Friday, December 12, 2008
Jacksonville Business Journal - by Mark Szakonyi Staff Writer
Editor’s Note: This story is the first in a series examining how the Port of Jacksonville stacks up against competing ports in the Southeast.
BRUNSWICK — The Port of Brunswick in the past seven years has poached the importing of four major foreign auto manufacturers’ vehicles from the Port of Jacksonville.
The most recent loss was Mercedes-Benz USA, which plans to transfer operations from Jacksonville to a yet-to-be-built 70,000-square-foot facility at Colonel Island in summer 2009. In 2002, Wallenius Wilhelmsen moved its Volvo-carrying operations to Brunswick, and in 2004, Glovis America moved its automobile processing operations for Hyundai Motor America and Kia Motors Inc.
The Port of Jacksonville, which is the country’s second largest handler of cars, trucks and other vehicles, dwarfs its frisky neighbor to the north in the amount of roll-on/roll-off cargo handled. But the recent losses reflect an increasingly competitive East Coast market. That’s partly because West Coast ports have reached their capacity, and their East Coast counterparts expect increased traffic once the Panama Canal is expanded.
“The East Coast is a dog-eat-dog world,” said Roy Schleicher, the Jacksonville Port Authority’s senior director of trade development and global marketing. “People fight for every pound of freight.”
Although Jacksonville has more regular shipping carrier service, the Port of Brunswick tends to be able to offer tenants more financial incentives. Whereas the Port of Jacksonville is one of 14 ports vying for state funding, the Port of Brunswick is one of two ocean ports seeking funding through the state, Schleicher said. Georgia Port Authority officials declined to comment.
Brunswick is “a decent port,” Schleicher said. “It’s just that Jacksonville has been big so long and they started draining our business.”
One of the clearest signs of the state’s generosity to the Port of Brunswick is that it has already completed the dredging of its channel so post-Panamax ships can call. It’s an asset but not much of one since roll-on/roll-off ships don’t require the extra depth, said Bill Kerrigan, founder of KGI Global Logistics Consulting, a logistics consulting firm specializing in the automobile and roll-on/roll-off industries.
Brunswick also received funding to build a new bridge so larger ships could pass under. Its growing agriculture bulk business is spurring it to build an additional 10,000-ton grain storage tank, which is expected to be finished by April.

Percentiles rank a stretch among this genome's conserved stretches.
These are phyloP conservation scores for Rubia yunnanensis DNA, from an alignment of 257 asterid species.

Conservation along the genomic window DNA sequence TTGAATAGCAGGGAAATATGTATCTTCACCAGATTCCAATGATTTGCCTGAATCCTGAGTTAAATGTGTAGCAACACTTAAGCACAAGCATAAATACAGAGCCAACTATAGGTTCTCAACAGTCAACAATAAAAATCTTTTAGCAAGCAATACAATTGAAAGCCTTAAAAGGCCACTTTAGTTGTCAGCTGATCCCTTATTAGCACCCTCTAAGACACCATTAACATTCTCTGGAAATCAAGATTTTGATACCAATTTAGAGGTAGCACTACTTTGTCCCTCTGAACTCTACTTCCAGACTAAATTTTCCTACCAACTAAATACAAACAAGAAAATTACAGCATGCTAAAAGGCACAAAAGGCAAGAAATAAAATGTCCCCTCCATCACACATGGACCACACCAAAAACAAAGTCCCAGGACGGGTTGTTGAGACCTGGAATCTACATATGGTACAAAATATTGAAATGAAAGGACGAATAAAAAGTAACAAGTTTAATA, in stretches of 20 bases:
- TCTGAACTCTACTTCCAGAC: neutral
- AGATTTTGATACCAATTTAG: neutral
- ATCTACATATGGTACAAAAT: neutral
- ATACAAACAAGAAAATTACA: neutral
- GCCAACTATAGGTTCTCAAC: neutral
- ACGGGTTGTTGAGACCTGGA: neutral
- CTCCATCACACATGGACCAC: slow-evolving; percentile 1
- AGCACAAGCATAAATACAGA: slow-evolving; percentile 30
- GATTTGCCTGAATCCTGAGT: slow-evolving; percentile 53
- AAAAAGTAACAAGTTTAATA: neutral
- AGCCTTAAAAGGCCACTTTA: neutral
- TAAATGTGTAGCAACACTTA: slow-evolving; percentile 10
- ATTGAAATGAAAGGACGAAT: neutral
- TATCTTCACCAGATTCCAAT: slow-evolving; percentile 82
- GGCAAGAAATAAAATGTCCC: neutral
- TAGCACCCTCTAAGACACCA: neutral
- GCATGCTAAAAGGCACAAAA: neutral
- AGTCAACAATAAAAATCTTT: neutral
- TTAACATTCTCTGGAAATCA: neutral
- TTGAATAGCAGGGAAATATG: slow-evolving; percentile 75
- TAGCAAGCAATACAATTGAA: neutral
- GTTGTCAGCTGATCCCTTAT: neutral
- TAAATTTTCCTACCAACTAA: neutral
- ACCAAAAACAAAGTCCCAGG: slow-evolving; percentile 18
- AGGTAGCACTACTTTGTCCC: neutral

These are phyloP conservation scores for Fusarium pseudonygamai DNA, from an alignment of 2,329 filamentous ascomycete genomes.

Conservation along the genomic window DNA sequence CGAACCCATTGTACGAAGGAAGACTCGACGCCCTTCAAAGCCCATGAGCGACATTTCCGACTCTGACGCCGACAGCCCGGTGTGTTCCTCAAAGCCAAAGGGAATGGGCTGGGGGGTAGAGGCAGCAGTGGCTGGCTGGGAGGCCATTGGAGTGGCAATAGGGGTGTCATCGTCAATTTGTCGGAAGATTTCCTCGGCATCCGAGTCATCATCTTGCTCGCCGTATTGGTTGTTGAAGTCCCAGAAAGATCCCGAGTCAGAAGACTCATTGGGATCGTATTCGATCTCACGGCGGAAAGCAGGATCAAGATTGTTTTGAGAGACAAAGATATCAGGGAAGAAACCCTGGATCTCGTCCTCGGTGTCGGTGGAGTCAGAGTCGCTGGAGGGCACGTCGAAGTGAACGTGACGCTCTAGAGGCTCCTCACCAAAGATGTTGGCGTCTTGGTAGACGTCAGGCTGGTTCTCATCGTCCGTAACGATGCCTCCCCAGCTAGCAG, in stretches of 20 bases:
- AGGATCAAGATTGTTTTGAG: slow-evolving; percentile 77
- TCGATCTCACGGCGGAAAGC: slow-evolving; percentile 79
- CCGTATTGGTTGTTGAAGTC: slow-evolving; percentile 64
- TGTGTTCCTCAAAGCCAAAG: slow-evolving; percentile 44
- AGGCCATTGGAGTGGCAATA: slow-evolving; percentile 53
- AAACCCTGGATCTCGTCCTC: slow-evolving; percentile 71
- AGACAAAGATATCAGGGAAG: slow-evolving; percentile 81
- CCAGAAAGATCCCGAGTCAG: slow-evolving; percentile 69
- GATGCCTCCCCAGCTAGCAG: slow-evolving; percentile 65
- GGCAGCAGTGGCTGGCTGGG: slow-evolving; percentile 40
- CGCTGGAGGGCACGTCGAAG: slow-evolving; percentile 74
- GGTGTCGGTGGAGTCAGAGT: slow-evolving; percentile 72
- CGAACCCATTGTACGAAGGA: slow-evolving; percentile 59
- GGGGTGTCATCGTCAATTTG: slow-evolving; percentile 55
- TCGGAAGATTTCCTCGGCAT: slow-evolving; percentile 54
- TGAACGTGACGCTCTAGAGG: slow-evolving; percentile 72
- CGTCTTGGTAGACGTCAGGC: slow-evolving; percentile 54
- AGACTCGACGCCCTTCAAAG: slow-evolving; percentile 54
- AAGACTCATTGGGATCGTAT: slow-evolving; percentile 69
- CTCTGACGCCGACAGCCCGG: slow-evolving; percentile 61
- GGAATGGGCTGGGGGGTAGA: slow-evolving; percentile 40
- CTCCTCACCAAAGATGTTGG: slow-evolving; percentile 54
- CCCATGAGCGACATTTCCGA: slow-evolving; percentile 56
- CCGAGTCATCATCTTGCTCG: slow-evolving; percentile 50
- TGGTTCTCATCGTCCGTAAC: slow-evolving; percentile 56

Brunswick may peel away some of the Jacksonville Port Authority’s tenants, but Jacksonville will stay on top as long as the demand for Asian-produced cars continues. Even with the proposed auto industry bailout, Kerrigan expects American manufacturers to continue to sink. In the next several years, he expects the national ratio of purchased imported cars to increase from one in four to two in four. Toyota, which imports and exports through Jacksonville, will continue to be an industry leader.
Bob Moore, vice president and general manager of vehicle processing for Southeast Toyota, said the company considered moving operations to Brunswick after it outgrew its Jacksonville facility in 2000. Georgia Port Authority officials made an attractive offer, but a good relationship with Jacksonville Port Authority officials and their willingness to build a new dock for the Talleyrand facility convinced the company to stay put.
“Right now we have 400 people on payroll, and we would lose the majority of them if we moved to Brunswick,” Moore said.
In a news release, Mercedes said the new site’s closer proximity to the port will allow it to reduce processing time, but Kerrigan said having access to the CSX Corp. and Norfolk Southern rail lines was also a key factor. The Jacksonville site gave the German manufacturer access to only the CSX line, and access to two lines will help it get the vehicles that are produced in Alabama faster.
“Georgia has been very aggressive,” Kerrigan said. “Everyone from the governor on down has been trying to get them there.”
Another factor that was out of the Jacksonville Port Authority’s hands was that Brunswick has a niche for European carrier service, with its other tenants, such as BMW and Volvo, using the same trade lanes. Brunswick “also has room to expand,” Kerrigan said. “Jacksonville hasn’t used all of its capacity but they’re pretty close.”
Making an “apples-to-apples” comparison is unfair since Amports feeds different markets with its Brunswick and Jacksonville operations, said David Haviland, the company’s general manager. The company handles more cars in its Jacksonville facility but that’s all subject to change if its car manufacturer customers change their supply chains.